Attempts to blame Facebook for the murder of Lee Rigby have attracted condemnation and derision amid concerns that the Government is using its “Counter-Terrorism Awareness Week” to push the UK towards more draconian communication laws.
Senior parliamentarians faced a civil liberties backlash for clearing the security services of any blame for the killing of Fusilier Lee Rigby but urging internet companies to take tougher action on extreme content, after an official report revealed details of online messages sent by one of the killers.
The report by the Intelligence and Security Committee (ISC) said websites such as Facebook provide a “safe haven for terrorism”.
But the Wikipedia founder, Jimmy Wales, told The Independent that calls for the company and its counterparts to monitor messages and alert the authorities to any potential wrongdoing were akin to the work of the Stasi secret police in Communist East Germany.
The ISC pointed to an online conversation in which one of the murderers, Michael Adebowale, talked of killing a soldier and aired his plans in the “most graphic and emotive manner”. Although the ISC did not identify the social network, it later emerged that the discussion had taken place on Facebook.
The committee of MPs and peers said that there was a “significant possibility” that the attack could have been foiled if MI5 had been aware of an online exchange between Adebowale and a person suspected of links to al-Qaeda.
“This company does not appear to regard itself as under any obligation to ensure that its systems identify such exchanges, or to take action or notify the authorities when its communications services appear to be used by terrorists,” it said.
It also went on to criticise US tech giants such as Facebook, Apple, Google, Microsoft, Twitter and Yahoo more generally, for the “considerable difficulty” the intelligence agencies have found in accessing their content.
In its report, the ISC pointed to errors by MI5, and disclosed that the two killers had been identified in seven investigations, but concluded the security agencies could not have stopped the murder.
Its intervention was condemned by Mr Wales, who told The Independent: “Given that ‘Adebowale was not under active investigation at the time the exchange took place’ the suggestion is clearly not that such techniques be used in a highly targeted way but rather that we demand that corporations used advanced technology to spy on all of us all the time.
“Remarkable, to say the least. And by ‘remarkable’ I mean the East German Stasi would have wet themselves with excitement if they had such techniques at their disposal.”
A Facebook spokesperson said: “Like everyone else, we were horrified by the vicious murder of Fusilier Lee Rigby. We don’t comment on individual cases but Facebook’s policies are clear, we do not allow terrorist content on the site and take steps to prevent people from using our service for these purposes.”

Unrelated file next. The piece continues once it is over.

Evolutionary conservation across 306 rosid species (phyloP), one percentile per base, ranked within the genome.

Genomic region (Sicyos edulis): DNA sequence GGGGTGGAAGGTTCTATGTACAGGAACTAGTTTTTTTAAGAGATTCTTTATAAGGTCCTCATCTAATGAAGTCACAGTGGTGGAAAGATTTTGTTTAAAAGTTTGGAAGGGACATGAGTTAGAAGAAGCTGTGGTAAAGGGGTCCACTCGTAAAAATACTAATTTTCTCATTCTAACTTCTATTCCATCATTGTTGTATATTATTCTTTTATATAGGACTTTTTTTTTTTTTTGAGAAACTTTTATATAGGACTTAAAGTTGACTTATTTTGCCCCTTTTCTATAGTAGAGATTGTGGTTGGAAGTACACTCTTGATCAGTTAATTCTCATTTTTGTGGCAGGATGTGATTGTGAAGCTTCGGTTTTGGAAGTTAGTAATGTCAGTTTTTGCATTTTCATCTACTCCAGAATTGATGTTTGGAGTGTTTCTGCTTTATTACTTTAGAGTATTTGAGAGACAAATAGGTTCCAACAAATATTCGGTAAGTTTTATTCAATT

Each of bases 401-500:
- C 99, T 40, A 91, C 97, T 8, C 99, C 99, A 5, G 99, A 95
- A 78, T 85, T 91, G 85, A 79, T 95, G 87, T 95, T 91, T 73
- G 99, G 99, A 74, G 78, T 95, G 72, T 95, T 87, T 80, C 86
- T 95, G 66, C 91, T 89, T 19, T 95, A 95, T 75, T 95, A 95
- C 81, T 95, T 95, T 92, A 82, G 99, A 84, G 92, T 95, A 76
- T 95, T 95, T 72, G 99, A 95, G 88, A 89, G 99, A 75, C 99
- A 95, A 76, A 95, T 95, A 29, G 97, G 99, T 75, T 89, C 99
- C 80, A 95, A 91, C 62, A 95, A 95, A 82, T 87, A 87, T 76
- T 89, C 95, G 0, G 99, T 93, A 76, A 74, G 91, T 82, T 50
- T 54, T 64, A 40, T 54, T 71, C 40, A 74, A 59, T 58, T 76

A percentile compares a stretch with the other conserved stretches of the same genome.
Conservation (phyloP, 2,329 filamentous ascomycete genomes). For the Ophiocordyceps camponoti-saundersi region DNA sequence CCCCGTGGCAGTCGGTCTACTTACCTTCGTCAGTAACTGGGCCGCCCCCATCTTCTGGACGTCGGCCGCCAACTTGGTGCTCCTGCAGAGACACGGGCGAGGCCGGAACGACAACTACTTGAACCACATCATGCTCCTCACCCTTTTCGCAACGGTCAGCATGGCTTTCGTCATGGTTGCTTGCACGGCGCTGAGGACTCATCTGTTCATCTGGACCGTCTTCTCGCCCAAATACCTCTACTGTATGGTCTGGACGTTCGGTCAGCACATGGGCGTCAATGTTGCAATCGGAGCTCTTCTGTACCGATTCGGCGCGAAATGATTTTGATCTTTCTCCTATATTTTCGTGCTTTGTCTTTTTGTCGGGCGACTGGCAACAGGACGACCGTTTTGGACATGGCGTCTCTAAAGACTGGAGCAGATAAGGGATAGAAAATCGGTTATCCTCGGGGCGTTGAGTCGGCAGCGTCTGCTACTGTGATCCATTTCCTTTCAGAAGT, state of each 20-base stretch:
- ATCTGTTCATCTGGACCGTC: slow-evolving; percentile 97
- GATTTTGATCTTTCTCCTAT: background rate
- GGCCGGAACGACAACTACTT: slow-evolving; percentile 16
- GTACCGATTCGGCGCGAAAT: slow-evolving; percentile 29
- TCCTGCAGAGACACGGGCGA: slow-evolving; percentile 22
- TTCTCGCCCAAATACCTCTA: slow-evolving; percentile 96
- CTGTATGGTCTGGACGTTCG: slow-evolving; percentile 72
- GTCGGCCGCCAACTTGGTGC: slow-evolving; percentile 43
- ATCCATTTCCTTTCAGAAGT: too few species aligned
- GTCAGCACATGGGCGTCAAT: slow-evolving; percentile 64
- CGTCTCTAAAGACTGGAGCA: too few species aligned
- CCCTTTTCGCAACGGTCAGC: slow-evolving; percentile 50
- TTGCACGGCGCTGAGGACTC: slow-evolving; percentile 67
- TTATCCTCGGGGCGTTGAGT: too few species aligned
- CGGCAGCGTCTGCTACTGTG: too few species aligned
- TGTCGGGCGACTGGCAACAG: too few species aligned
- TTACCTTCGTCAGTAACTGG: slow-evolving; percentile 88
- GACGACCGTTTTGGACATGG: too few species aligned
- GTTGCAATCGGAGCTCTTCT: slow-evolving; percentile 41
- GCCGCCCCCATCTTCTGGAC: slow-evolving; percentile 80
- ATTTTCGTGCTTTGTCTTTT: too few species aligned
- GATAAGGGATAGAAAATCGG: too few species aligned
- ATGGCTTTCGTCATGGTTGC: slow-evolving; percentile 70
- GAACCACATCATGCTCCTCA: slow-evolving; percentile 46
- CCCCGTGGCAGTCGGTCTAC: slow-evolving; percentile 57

In the Commons, David Cameron challenged internet companies to do more to combat extremism. He said: “It is their social responsibility to act on this.”
But civil liberties groups condemned the renewed focus on communications companies to the exclusion of the security services.
Isabella Sankey, director of policy for Liberty, said: “This report catalogues staggering Security Service failures in dealing with the men responsible for this horrific crime – countless missed surveillance opportunities, delayed investigations, dumping dangerous citizens abroad and ignoring allegations of MI5 mistreatment.
“The ISC shamefully spins the facts seeking to blame the communications companies for not doing the agencies’ work for them.”
Jim Killock, the executive director of the Open Rights Group, said: “The committee should not use the appalling murder of Fusilier Rigby as an excuse to justify the further surveillance and monitoring of the entire UK population.”
A senior source in the internet industry said that there has been a “slightly coordinated” attempt by the intelligence community “to perhaps attack US-based technology companies in particular”.
The Internet Services Providers’ Association said: “It is for the intelligence agencies and not service providers to identify potential subjects, and when identified by the authorities [companies] can and do assist in providing communications data under a clear legal process.”
The Lib Dem MP Julian Huppert, a member of the Commons Home Affairs Select Committee, said: “I do not think it is reasonable to expect online providers to analyse every message ever sent, with no warrant or information from the security services, any more than we expect BT or the Royal Mail to analyse everything said by phone or post.”
The row blew up as Theresa May, the Home Secretary, introduces counter-terror measures to Parliament.
They will include new powers including a legal requirement by schools, prisons and councils to put in place policies or programmes to stop would-be extremists from being drawn into terrorism.
Mrs May said: “We are in the middle of a generational struggle against a deadly terrorist ideology. These powers are essential to keep up with the very serious and rapidly changing threats we face.”
In addition to the new measures announced by ministers as part of Counter-Terrorism Awareness Week, police officers are briefing more than 6,000 people at 80 venues including schools, universities, airports, shopping centres, cinemas and farms, in a bid to raise awareness of the dangers.